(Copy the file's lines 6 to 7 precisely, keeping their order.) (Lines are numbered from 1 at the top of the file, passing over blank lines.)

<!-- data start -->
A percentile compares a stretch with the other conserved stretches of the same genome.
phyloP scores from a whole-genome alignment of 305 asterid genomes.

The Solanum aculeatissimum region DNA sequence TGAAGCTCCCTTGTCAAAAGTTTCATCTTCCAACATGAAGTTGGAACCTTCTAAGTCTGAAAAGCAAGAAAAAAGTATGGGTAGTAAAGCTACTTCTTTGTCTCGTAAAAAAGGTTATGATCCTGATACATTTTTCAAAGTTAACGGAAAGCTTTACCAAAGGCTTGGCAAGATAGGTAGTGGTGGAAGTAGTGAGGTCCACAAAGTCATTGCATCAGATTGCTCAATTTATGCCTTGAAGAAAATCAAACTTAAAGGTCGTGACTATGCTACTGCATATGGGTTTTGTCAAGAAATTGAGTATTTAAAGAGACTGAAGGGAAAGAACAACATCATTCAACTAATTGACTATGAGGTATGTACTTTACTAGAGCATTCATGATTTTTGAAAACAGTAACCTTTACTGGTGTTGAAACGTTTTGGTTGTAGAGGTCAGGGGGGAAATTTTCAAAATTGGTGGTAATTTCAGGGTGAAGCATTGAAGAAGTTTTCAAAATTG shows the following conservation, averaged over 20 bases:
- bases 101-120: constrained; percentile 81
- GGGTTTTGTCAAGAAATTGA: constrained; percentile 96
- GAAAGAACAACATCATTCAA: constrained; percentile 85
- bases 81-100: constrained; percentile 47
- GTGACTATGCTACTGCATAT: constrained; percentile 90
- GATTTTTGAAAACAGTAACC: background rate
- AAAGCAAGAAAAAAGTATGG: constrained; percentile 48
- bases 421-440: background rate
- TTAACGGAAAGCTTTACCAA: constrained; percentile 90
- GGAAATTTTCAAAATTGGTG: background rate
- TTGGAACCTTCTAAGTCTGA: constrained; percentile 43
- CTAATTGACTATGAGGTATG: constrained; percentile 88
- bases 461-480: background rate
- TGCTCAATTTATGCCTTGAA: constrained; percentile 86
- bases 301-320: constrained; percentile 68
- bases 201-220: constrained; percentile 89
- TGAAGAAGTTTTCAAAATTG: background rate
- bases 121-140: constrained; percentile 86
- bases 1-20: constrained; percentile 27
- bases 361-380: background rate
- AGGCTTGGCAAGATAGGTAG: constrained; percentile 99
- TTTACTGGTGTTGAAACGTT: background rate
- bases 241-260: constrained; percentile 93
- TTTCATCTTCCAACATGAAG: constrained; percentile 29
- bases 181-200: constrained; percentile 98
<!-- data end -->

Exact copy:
- GAAAGAACAACATCATTCAA: constrained; percentile 85
- bases 81-100: constrained; percentile 47